Originally published in STIR®
When it comes to paint coverage, all colors are not created equal. Steve Revnew, director of marketing, product development at Sherwin-Williams, explains what design professionals need to know.

Q: We know that paint quality has a big impact on coverage, but what role does paint color play?

A: All colors have different degrees of opacity or transparency, which determine the way they reflect light. Opaque paint colors tend to obscure the color of the surface, while transparent colors tend to allow the surface to show through.

Q: So which paint colors are more challenging in terms of coverage?

A:Bright, clean yellows, oranges and reds. Those pigments tend to be more transparent in nature.

Q: What about a bright, clean blue?

A:It's the same issue. Any primary color that's really clean tends to be more transparent. You get more hide when you add muted colorants, such as iron oxides or black. In general, muted, grayed-off or duller colors have better hide.

Q: What should designers keep in mind when choosing paint colors?

A: Some colors can cover a surface in one coat, but many can't. If you look at some paint companies' color palettes, often the colors have been "dirtied up" for optimized hide. If a company says its paint can hide in one coat, the colors generally are not bright and clean.

Q: If you want to use a bright, clean color, what can you do to maximize hide?

A: Sherwin-Williams Color Prime® System is the best way to ensure the best possible hide. The Color Prime System includes six gray shades for tinting primers that have been matched up scientifically to optimize color.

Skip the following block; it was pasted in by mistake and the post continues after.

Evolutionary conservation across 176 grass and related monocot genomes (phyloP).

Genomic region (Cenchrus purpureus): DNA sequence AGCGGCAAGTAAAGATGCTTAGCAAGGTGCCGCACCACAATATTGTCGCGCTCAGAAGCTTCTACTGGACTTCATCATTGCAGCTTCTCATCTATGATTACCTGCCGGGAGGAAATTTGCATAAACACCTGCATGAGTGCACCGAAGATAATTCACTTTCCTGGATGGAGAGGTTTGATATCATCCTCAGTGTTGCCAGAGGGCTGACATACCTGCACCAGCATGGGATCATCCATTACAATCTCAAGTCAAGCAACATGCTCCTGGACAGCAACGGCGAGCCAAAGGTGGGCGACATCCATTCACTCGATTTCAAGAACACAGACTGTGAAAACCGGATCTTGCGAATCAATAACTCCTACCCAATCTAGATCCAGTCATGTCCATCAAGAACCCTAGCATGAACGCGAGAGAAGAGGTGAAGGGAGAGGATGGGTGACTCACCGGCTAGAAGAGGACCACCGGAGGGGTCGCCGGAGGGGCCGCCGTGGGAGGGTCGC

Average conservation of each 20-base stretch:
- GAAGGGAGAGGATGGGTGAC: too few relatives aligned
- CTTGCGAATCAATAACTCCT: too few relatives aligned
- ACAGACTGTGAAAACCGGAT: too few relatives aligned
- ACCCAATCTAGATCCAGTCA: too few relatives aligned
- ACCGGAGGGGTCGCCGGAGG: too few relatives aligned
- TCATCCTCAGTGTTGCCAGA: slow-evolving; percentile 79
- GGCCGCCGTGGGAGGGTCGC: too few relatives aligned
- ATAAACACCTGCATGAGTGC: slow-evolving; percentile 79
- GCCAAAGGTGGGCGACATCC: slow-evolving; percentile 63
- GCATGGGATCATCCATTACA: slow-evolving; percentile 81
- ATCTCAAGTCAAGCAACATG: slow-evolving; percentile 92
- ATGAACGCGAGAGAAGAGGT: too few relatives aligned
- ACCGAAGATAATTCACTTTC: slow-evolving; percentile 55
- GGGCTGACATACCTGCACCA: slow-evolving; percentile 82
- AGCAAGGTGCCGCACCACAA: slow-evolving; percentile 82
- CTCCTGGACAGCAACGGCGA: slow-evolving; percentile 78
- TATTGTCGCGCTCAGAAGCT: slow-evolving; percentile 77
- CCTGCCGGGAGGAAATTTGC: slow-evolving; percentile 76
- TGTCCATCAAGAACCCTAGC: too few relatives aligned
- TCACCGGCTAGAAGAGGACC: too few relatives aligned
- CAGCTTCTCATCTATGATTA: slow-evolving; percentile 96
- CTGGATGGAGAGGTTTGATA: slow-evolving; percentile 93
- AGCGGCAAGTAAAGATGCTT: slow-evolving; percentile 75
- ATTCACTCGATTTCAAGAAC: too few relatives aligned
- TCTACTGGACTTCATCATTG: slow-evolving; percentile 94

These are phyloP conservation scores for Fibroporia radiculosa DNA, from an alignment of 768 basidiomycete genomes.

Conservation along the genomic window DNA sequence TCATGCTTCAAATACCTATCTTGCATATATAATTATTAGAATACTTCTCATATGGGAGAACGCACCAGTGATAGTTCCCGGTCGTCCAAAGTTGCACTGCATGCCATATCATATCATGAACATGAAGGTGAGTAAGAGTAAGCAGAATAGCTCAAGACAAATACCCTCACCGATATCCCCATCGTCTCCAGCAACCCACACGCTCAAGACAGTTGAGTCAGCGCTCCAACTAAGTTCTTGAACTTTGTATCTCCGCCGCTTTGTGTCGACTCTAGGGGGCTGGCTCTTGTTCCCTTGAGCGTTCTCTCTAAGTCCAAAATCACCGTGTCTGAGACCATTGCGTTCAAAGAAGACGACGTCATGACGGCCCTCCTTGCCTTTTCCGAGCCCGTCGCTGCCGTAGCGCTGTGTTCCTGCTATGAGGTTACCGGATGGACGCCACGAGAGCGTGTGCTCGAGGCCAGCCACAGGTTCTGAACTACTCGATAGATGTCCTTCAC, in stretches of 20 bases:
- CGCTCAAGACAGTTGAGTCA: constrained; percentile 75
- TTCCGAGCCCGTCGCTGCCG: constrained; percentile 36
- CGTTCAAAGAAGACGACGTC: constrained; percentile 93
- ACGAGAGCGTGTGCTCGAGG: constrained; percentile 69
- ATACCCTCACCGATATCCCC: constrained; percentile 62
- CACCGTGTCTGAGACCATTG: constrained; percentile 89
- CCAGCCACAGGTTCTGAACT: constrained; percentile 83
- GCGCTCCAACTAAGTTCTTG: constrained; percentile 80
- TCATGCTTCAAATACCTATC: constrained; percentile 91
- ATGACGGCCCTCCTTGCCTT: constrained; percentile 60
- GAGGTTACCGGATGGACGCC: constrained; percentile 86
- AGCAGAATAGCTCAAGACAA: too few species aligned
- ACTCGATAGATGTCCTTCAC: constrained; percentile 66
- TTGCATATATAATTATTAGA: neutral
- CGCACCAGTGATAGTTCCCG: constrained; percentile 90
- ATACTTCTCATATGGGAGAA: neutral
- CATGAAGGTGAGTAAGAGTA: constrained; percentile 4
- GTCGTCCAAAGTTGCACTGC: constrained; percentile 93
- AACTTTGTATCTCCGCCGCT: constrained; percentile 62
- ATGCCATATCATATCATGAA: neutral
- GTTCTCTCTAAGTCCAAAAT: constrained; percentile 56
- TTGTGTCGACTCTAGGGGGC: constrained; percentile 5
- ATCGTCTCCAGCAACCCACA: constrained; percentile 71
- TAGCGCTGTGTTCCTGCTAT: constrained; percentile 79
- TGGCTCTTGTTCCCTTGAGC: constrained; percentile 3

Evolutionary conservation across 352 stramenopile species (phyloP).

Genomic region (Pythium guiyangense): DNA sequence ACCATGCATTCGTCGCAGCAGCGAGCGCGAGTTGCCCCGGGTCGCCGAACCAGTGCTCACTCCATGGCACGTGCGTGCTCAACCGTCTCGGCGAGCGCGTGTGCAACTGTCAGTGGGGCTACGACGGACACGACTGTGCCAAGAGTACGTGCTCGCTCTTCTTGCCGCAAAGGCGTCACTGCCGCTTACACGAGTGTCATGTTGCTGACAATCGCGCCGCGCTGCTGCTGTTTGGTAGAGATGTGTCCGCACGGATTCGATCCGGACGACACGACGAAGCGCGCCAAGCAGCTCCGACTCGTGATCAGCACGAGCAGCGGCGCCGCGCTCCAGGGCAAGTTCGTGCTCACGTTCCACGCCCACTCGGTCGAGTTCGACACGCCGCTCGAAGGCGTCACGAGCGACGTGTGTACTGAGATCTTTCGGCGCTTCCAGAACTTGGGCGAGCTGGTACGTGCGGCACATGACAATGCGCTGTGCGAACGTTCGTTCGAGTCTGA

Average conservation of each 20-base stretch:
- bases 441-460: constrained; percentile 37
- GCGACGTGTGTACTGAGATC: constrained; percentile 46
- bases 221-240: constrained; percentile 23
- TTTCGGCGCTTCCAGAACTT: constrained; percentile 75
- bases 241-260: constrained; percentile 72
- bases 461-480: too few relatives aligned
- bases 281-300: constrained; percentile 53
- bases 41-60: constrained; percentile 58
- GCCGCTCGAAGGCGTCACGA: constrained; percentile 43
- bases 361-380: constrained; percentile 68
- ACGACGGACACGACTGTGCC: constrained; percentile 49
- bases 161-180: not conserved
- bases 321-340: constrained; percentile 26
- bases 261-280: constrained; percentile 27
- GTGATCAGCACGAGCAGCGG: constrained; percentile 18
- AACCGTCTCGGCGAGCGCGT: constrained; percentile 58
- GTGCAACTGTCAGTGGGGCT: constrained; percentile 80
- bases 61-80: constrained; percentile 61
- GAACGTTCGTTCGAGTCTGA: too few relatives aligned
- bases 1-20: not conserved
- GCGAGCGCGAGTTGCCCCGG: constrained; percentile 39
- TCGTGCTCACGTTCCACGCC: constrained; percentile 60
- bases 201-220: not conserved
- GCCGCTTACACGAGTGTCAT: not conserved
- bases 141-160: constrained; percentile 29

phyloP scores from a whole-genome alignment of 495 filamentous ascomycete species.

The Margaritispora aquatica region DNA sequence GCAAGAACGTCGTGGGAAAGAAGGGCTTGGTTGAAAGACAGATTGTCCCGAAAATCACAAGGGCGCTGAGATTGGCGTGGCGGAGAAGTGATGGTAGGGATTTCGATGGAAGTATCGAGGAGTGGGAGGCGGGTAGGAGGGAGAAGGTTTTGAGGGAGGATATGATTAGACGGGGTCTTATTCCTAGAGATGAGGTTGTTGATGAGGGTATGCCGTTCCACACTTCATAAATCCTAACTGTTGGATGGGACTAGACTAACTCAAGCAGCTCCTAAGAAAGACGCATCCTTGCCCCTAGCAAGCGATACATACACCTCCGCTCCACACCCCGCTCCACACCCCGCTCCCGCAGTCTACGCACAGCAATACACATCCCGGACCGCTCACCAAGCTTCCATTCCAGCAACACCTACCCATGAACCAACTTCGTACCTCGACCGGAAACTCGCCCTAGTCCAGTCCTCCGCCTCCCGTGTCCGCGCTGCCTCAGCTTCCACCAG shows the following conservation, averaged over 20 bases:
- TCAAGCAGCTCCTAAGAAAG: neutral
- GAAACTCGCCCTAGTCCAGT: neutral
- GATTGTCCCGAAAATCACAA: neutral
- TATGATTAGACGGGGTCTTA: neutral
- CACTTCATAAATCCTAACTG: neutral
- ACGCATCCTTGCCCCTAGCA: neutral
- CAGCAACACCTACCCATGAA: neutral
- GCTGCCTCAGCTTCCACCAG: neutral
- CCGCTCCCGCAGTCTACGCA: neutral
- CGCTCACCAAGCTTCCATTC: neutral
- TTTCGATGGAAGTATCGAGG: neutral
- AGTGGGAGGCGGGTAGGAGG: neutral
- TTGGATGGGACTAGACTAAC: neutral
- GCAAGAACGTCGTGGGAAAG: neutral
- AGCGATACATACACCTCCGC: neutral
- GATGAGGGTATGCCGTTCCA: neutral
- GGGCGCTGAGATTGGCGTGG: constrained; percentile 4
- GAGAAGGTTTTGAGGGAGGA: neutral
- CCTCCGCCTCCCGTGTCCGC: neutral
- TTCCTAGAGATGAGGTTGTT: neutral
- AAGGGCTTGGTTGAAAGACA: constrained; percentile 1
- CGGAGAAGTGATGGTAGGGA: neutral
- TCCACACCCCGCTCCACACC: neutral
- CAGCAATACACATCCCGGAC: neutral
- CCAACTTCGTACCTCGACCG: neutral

Q: What about primer that has been tinted with the topcoat?

A: Conventional wisdom says you should use a white primer or one tinted with the topcoat color. But primer tinted to the right shade of gray creates the ideal balance of light absorption and reflection, which gives you superior hide. Bold, vivid hues reach their true color in fewer coats when applied over a gray-tinted basecoat.

Q: How should you determine which gray shade to use?

A: Just check the back of your Sherwin-Williams color chip. If a gray-shade primer is recommended, it will be coded – P1 for the lightest gray, through P6 for the darkest – to tell you which shade of gray your primer should be tinted.

The Sherwin-Williams Color Prime® System uses six gray primer shades tinted to optimize different colors.